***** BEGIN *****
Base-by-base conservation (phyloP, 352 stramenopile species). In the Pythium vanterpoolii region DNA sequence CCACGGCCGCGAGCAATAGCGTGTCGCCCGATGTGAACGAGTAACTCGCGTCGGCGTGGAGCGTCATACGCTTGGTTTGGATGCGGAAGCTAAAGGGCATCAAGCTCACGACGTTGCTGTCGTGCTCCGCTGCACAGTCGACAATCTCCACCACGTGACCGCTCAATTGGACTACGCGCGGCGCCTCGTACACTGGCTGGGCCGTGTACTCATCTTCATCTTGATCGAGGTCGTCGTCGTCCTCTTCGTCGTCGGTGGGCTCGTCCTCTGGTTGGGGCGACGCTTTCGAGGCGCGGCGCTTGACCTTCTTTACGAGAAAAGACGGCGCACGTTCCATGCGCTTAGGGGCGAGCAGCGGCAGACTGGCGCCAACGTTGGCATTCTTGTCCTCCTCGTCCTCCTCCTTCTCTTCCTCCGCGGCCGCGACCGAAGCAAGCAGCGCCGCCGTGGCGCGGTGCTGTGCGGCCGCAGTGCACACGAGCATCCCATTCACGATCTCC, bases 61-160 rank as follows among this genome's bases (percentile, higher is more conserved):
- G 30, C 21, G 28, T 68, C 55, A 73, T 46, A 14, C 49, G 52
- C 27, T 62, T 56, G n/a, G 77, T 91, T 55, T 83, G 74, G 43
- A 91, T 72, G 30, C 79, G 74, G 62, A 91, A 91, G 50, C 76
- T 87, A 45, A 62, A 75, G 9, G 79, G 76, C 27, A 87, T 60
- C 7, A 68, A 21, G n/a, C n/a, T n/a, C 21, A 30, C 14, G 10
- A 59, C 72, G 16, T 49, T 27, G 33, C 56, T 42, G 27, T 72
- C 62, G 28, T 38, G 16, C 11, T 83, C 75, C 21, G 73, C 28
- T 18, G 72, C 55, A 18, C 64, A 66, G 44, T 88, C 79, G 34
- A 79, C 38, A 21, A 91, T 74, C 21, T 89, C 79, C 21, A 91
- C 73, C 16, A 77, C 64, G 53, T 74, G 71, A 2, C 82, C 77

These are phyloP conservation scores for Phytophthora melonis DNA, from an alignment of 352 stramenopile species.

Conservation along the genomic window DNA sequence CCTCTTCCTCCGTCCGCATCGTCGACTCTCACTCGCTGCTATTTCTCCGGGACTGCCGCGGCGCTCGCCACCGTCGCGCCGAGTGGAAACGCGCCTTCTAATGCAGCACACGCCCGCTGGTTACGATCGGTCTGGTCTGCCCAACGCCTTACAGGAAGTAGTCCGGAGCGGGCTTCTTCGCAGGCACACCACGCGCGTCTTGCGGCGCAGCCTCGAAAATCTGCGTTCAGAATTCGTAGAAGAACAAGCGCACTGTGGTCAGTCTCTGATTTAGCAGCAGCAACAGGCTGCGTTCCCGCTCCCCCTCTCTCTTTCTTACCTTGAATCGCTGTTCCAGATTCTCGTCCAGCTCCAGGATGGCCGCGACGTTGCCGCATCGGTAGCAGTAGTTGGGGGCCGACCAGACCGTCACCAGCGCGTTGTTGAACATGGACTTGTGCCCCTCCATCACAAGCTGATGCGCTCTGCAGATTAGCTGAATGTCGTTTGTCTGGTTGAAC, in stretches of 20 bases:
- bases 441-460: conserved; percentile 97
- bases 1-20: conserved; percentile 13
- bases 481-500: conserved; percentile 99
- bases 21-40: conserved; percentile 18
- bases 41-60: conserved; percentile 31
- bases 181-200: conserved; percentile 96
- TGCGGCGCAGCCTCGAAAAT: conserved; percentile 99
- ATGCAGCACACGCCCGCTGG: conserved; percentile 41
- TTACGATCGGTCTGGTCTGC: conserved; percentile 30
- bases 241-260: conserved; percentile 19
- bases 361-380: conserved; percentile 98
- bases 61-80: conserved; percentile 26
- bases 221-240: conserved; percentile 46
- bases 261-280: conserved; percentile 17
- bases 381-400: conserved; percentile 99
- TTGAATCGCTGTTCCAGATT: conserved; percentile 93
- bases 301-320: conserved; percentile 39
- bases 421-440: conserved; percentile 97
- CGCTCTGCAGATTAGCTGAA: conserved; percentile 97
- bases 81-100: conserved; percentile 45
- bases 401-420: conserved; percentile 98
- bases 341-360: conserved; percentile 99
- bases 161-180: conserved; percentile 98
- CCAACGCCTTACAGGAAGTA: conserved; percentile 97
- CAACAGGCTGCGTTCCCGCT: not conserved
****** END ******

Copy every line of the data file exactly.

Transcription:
Base-by-base conservation (phyloP, 352 stramenopile species). In the Pythium vanterpoolii region DNA sequence CCACGGCCGCGAGCAATAGCGTGTCGCCCGATGTGAACGAGTAACTCGCGTCGGCGTGGAGCGTCATACGCTTGGTTTGGATGCGGAAGCTAAAGGGCATCAAGCTCACGACGTTGCTGTCGTGCTCCGCTGCACAGTCGACAATCTCCACCACGTGACCGCTCAATTGGACTACGCGCGGCGCCTCGTACACTGGCTGGGCCGTGTACTCATCTTCATCTTGATCGAGGTCGTCGTCGTCCTCTTCGTCGTCGGTGGGCTCGTCCTCTGGTTGGGGCGACGCTTTCGAGGCGCGGCGCTTGACCTTCTTTACGAGAAAAGACGGCGCACGTTCCATGCGCTTAGGGGCGAGCAGCGGCAGACTGGCGCCAACGTTGGCATTCTTGTCCTCCTCGTCCTCCTCCTTCTCTTCCTCCGCGGCCGCGACCGAAGCAAGCAGCGCCGCCGTGGCGCGGTGCTGTGCGGCCGCAGTGCACACGAGCATCCCATTCACGATCTCC, bases 61-160 rank as follows among this genome's bases (percentile, higher is more conserved):
- G 30, C 21, G 28, T 68, C 55, A 73, T 46, A 14, C 49, G 52
- C 27, T 62, T 56, G n/a, G 77, T 91, T 55, T 83, G 74, G 43
- A 91, T 72, G 30, C 79, G 74, G 62, A 91, A 91, G 50, C 76
- T 87, A 45, A 62, A 75, G 9, G 79, G 76, C 27, A 87, T 60
- C 7, A 68, A 21, G n/a, C n/a, T n/a, C 21, A 30, C 14, G 10
- A 59, C 72, G 16, T 49, T 27, G 33, C 56, T 42, G 27, T 72
- C 62, G 28, T 38, G 16, C 11, T 83, C 75, C 21, G 73, C 28
- T 18, G 72, C 55, A 18, C 64, A 66, G 44, T 88, C 79, G 34
- A 79, C 38, A 21, A 91, T 74, C 21, T 89, C 79, C 21, A 91
- C 73, C 16, A 77, C 64, G 53, T 74, G 71, A 2, C 82, C 77

These are phyloP conservation scores for Phytophthora melonis DNA, from an alignment of 352 stramenopile species.

Conservation along the genomic window DNA sequence CCTCTTCCTCCGTCCGCATCGTCGACTCTCACTCGCTGCTATTTCTCCGGGACTGCCGCGGCGCTCGCCACCGTCGCGCCGAGTGGAAACGCGCCTTCTAATGCAGCACACGCCCGCTGGTTACGATCGGTCTGGTCTGCCCAACGCCTTACAGGAAGTAGTCCGGAGCGGGCTTCTTCGCAGGCACACCACGCGCGTCTTGCGGCGCAGCCTCGAAAATCTGCGTTCAGAATTCGTAGAAGAACAAGCGCACTGTGGTCAGTCTCTGATTTAGCAGCAGCAACAGGCTGCGTTCCCGCTCCCCCTCTCTCTTTCTTACCTTGAATCGCTGTTCCAGATTCTCGTCCAGCTCCAGGATGGCCGCGACGTTGCCGCATCGGTAGCAGTAGTTGGGGGCCGACCAGACCGTCACCAGCGCGTTGTTGAACATGGACTTGTGCCCCTCCATCACAAGCTGATGCGCTCTGCAGATTAGCTGAATGTCGTTTGTCTGGTTGAAC, in stretches of 20 bases:
- bases 441-460: conserved; percentile 97
- bases 1-20: conserved; percentile 13
- bases 481-500: conserved; percentile 99
- bases 21-40: conserved; percentile 18
- bases 41-60: conserved; percentile 31
- bases 181-200: conserved; percentile 96
- TGCGGCGCAGCCTCGAAAAT: conserved; percentile 99
- ATGCAGCACACGCCCGCTGG: conserved; percentile 41
- TTACGATCGGTCTGGTCTGC: conserved; percentile 30
- bases 241-260: conserved; percentile 19
- bases 361-380: conserved; percentile 98
- bases 61-80: conserved; percentile 26
- bases 221-240: conserved; percentile 46
- bases 261-280: conserved; percentile 17
- bases 381-400: conserved; percentile 99
- TTGAATCGCTGTTCCAGATT: conserved; percentile 93
- bases 301-320: conserved; percentile 39
- bases 421-440: conserved; percentile 97
- CGCTCTGCAGATTAGCTGAA: conserved; percentile 97
- bases 81-100: conserved; percentile 45
- bases 401-420: conserved; percentile 98
- bases 341-360: conserved; percentile 99
- bases 161-180: conserved; percentile 98
- CCAACGCCTTACAGGAAGTA: conserved; percentile 97
- CAACAGGCTGCGTTCCCGCT: not conserved